Landscape Ecology

, Volume 27, Issue 6, pp 777–797 | Cite as

Estimating landscape resistance to movement: a review

  • Katherine A. ZellerEmail author
  • Kevin McGarigal
  • Andrew R. Whiteley
Landscape Ecology in Review


Resistance surfaces are often used to fill gaps in our knowledge surrounding animal movement and are frequently the basis for modeling connectivity associated with conservation initiatives. However, the methods for quantifying resistance surfaces are varied and there is no general consensus on the appropriate choice of environmental data or analytical approaches. We provide a comprehensive review of the literature on this topic to highlight methods used and identify knowledge gaps. Our review includes 96 papers that parameterized resistance surfaces (sometimes using multiple approaches) for a variety of taxa. Data types used included expert opinion (n = 76), detection (n = 23), relocation (n = 8), pathway (n = 2), and genetic (n = 28). We organized the papers into three main analytical approaches; one-stage expert opinion, one-stage empirical, and two-stage empirical, each of which was represented by 43, 22, and 36 papers, respectively. We further organized the empirical approaches into five main resource selection functions; point (n = 16), matrix (n = 38), home range (n = 3), step (n = 1), and pathway (n = 1). We found a general lack of justification for choice of environmental variables and their thematic and spatial representation, a heavy reliance on expert opinion and detection data, and a tendency to confound movement behavior and resource use. Future research needs include comparative analyses on the choice of environmental variables and their spatial and thematic scales, and on the various biological data types used to estimate resistance. Comparative analyses amongst analytical processes is also needed, as well as transparency in reporting on uncertainty in parameter estimates and sensitivity of final resistance surfaces, especially if the resistance surfaces are to be used for conservation and planning purposes.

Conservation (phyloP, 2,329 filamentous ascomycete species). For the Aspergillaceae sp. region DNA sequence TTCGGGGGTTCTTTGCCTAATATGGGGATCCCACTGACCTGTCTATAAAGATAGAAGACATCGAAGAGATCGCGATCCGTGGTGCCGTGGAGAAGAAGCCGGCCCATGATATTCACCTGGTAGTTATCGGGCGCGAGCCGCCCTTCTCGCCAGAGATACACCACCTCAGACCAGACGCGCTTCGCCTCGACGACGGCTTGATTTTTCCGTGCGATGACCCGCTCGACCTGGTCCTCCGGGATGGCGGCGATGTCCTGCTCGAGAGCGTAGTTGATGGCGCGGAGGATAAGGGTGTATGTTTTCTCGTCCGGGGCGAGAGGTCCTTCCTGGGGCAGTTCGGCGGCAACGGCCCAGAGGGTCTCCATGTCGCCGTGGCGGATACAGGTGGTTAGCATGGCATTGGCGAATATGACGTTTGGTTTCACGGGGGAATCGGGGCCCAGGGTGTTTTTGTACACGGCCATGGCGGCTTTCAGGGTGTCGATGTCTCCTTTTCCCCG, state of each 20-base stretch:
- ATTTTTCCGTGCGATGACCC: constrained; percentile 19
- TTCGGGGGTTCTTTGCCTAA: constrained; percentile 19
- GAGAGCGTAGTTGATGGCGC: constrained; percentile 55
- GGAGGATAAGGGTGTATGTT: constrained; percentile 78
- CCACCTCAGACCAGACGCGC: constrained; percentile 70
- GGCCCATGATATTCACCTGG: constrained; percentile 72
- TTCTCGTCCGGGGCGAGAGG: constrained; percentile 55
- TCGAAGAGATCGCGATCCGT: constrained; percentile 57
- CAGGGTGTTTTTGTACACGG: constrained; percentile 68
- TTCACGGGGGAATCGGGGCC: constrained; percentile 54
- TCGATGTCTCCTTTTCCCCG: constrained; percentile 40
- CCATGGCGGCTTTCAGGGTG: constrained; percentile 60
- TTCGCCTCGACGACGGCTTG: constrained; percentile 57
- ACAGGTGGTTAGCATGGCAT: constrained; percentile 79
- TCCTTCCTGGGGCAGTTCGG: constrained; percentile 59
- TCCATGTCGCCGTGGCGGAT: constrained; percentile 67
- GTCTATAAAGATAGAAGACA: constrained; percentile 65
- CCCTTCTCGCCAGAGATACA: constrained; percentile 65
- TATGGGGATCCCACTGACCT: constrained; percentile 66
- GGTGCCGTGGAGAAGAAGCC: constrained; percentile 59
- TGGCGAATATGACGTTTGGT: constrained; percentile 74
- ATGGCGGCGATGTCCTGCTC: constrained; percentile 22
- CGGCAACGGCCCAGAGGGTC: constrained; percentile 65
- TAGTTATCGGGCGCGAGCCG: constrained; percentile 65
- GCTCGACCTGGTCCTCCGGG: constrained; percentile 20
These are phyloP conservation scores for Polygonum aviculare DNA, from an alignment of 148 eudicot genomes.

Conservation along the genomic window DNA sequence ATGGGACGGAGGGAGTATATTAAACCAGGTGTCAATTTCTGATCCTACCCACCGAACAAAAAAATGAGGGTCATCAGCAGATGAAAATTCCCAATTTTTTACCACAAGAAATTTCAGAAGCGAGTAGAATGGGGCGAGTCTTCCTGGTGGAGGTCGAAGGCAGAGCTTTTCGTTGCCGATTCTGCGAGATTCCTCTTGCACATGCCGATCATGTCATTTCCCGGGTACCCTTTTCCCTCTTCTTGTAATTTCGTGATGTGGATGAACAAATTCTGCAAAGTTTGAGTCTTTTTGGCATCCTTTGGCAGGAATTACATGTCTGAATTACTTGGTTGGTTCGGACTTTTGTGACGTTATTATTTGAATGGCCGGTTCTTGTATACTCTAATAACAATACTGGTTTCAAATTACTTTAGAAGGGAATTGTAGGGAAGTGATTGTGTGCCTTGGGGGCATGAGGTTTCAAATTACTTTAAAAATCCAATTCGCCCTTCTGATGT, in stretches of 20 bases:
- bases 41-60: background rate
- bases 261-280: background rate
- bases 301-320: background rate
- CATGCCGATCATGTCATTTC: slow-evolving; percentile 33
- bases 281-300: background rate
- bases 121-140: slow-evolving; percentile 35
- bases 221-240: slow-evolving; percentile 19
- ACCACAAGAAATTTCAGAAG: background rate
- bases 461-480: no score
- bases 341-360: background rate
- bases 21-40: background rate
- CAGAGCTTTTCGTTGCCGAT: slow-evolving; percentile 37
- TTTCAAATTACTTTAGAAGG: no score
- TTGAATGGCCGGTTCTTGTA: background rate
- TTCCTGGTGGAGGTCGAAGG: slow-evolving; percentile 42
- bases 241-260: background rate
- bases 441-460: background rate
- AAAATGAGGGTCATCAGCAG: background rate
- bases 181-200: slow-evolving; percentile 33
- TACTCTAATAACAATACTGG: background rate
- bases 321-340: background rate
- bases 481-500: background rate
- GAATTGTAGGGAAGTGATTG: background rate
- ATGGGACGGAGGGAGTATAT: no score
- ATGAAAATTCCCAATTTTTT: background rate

Connectivity Cost/friction surface Landscape permeability Corridors Resistant kernel Landscape pattern Wildlife 



We thank Brad Timm, Sandy Haire, Sam Cushman, Paul Beier and Erin Landguth for comments on a draft of this manuscript. This material is based on work partially supported by a Kaplan Graduate Award and a UMASS Graduate School Fellowship.

Supplementary material

10980_2012_9737_MOESM1_ESM.doc (99 kb)
Supplementary material 1 (DOC 98 kb)


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Copyright information

© Springer Science+Business Media B.V. 2012

Authors and Affiliations

  • Katherine A. Zeller
    • 1
    • 2
    Email author
  • Kevin McGarigal
    • 1
  • Andrew R. Whiteley
    • 1
  1. 1.Department of Environmental ConservationUniversity of MassachusettsAmherstUSA
  2. 2.PantheraNew YorkUSA

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